• smartrecovery.org accepts its 30,000th registrant. Registrations occur at about 700 per month, primarily from the US, UK and Australia.
  • SMART Recovery Australia pilots Be SMART: Family and Carer’s Program.
  • SMART Recovery groups in Australia grow from 32 in 2007 to 90 in 2011.
  • EAP Think Big Project – SMART and other alternative recovery organizations represented in materials distributed to behavioral health clinicians for referrals to self-help programs.
  • EAP BIG project webinar presented to EAP staff.
  • Blog http://blog.smartrecovery.org/ began.
  • Special events established and podcasts published, http://www.smartrecovery.libsyn.com/.
  • John Kelly, PhD, appointed as SMART Recovery Research Director; Julie Yeterian, appointed as Assistant Research Director.
  • Distance Training now delivered via online Moodle platform in order to accommodate monthly Distance Training programs.
  • Research by Deirdre O’Sullivan, Penn State University to assess self stigma, locus of control, help seeking, self-efficacy, and satisfaction with life among AA and SMART members.
  • Team established to update the SMART Recovery Handbook and Facilitator’s Manual.
  • Publication of the SMART Recovery Motivational Guide & Workbook for Healthcare Professionals.
  • Publication of the Addiction and Co-Occurring Disorders from a SMART Recovery® Perspective: A Manual for Group Therapists.
  • SMART Recovery presentation at Recovery Schools Annual Meeting, Cleveland, July 2011.
  • Annual Survey redesigned to learn more about program participants – 483 participants responded to survey.
  • InsideOut®: A SMART Recovery Correctional Program rights transferred to SMART Recovery.
  • Annual Conference hosted in October in Baltimore, MD.
  • New effort to have facilitators “pass the hat/pass the brochure” – handout a brochure in addition to passing the hat to increase awareness of the program.
  • Special events included Anatomy of Emotions, Overcoming Procrastination, and Relapse Prevention.
  • Handbook translated into Danish and available in bookstore.
  • SMART Recovery UK develops partnership model to partner with treatment centers to train to begin meetings in their centers, as well as to support local peer-led meetings.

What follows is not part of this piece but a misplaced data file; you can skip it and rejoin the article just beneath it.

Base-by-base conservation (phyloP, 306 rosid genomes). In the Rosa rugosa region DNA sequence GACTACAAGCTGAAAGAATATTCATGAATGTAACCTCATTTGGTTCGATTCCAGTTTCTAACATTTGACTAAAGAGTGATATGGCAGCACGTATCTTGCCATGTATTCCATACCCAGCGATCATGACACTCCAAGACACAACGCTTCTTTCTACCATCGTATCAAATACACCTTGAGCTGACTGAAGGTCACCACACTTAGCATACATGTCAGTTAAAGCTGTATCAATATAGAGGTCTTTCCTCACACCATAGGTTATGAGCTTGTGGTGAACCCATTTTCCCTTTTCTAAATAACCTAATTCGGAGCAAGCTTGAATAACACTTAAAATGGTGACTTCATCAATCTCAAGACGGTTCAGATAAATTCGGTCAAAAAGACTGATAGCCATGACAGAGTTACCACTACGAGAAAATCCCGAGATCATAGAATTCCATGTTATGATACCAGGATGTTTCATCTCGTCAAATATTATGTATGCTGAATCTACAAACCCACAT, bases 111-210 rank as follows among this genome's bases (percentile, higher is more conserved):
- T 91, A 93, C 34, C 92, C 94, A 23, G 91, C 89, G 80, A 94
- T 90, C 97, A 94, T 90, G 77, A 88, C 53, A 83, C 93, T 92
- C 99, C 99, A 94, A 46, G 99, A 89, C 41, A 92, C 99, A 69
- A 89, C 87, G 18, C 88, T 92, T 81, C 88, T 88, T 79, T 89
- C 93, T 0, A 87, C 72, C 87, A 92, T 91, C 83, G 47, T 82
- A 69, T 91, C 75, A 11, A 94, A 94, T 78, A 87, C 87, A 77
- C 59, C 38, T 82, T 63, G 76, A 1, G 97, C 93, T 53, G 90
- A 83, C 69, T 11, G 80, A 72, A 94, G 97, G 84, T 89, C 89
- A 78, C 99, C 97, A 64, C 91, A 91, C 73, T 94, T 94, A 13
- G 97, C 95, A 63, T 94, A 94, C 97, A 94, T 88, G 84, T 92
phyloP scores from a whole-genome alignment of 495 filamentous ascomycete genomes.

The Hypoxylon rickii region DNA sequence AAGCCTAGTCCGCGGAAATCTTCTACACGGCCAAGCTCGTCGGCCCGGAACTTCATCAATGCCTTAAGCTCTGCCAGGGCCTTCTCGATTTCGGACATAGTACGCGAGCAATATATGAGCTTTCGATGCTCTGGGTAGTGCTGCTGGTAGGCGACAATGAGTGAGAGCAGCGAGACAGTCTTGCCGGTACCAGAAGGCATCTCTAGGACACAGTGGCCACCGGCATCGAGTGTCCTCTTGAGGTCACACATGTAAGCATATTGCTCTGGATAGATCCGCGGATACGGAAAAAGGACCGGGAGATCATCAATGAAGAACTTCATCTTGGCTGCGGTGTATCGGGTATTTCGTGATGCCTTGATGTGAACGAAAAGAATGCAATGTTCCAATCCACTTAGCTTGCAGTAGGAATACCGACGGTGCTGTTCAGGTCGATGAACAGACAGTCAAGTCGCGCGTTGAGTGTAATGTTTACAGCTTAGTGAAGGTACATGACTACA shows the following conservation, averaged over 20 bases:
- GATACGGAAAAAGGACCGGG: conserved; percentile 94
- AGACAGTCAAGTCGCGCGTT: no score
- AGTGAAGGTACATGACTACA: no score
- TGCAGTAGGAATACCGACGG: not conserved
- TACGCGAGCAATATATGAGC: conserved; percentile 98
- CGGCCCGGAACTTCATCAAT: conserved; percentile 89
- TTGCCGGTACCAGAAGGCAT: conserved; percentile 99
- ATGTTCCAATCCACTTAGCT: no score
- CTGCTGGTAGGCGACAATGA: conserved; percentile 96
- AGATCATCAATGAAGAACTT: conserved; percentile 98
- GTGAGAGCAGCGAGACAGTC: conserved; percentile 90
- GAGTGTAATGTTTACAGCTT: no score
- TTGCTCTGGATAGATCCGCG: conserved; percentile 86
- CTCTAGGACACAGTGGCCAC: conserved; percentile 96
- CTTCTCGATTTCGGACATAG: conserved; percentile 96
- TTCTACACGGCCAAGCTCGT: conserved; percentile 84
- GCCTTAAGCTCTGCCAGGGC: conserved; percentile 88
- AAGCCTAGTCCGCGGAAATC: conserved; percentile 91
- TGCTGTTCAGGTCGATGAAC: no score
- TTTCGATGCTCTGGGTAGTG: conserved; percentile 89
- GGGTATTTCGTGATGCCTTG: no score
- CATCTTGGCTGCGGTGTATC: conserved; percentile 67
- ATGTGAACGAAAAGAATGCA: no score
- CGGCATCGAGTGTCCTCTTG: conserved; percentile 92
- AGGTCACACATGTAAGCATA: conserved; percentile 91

• Podcasts available for special events http://www.smartrecovery.libsyn.com/.
  • Court outreach team established to help increase awareness and referrals to SMART Recovery.
  • 4-Point Program® wording simplified to: 1. Building and Maintaining Motivation; 2. Coping with Urges; 3. Managing Thoughts, Feelings and Behaviors; and 4. Living a Balanced Life.
  • As of 12/31/11, there were 667 SMART Recovery meetings worldwide.
2012
  • 1st Mandarin Chinese online meeting began in April.
  • Online registrations increasing to 1,000+ per month.
  • One millionth visitor to website on January 22nd (since tracking in began in March 2007).
  • Handbook translated into Vietnamese.
  • “April is Volunteer Month” – push for volunteer solicitation and fundraising effort – over 50 scholarship applications received as of 4/18/12.
  • Special events included Is it True, or is it Helpful?, The Art of Living Series, and Combating Procrastination was made into a video series.
  • Half-time new staff member added to the Central Office.
  • Partnership with addctionblog.org to feature 17 SMART Recovery blogs.
  • SMART Recovery joined FaVoR/Association of Recovery Community Organizations
  • Trademarks and copyrights obtained for InsideOut materials.
  • Australia provides new Family & Carers program for loved ones – US is editing participant manual and facilitator guide for Family & Friends Meetings in the US — 1st Family & Friends Face to Face Meeting debuted in Columbia, Maryland in April.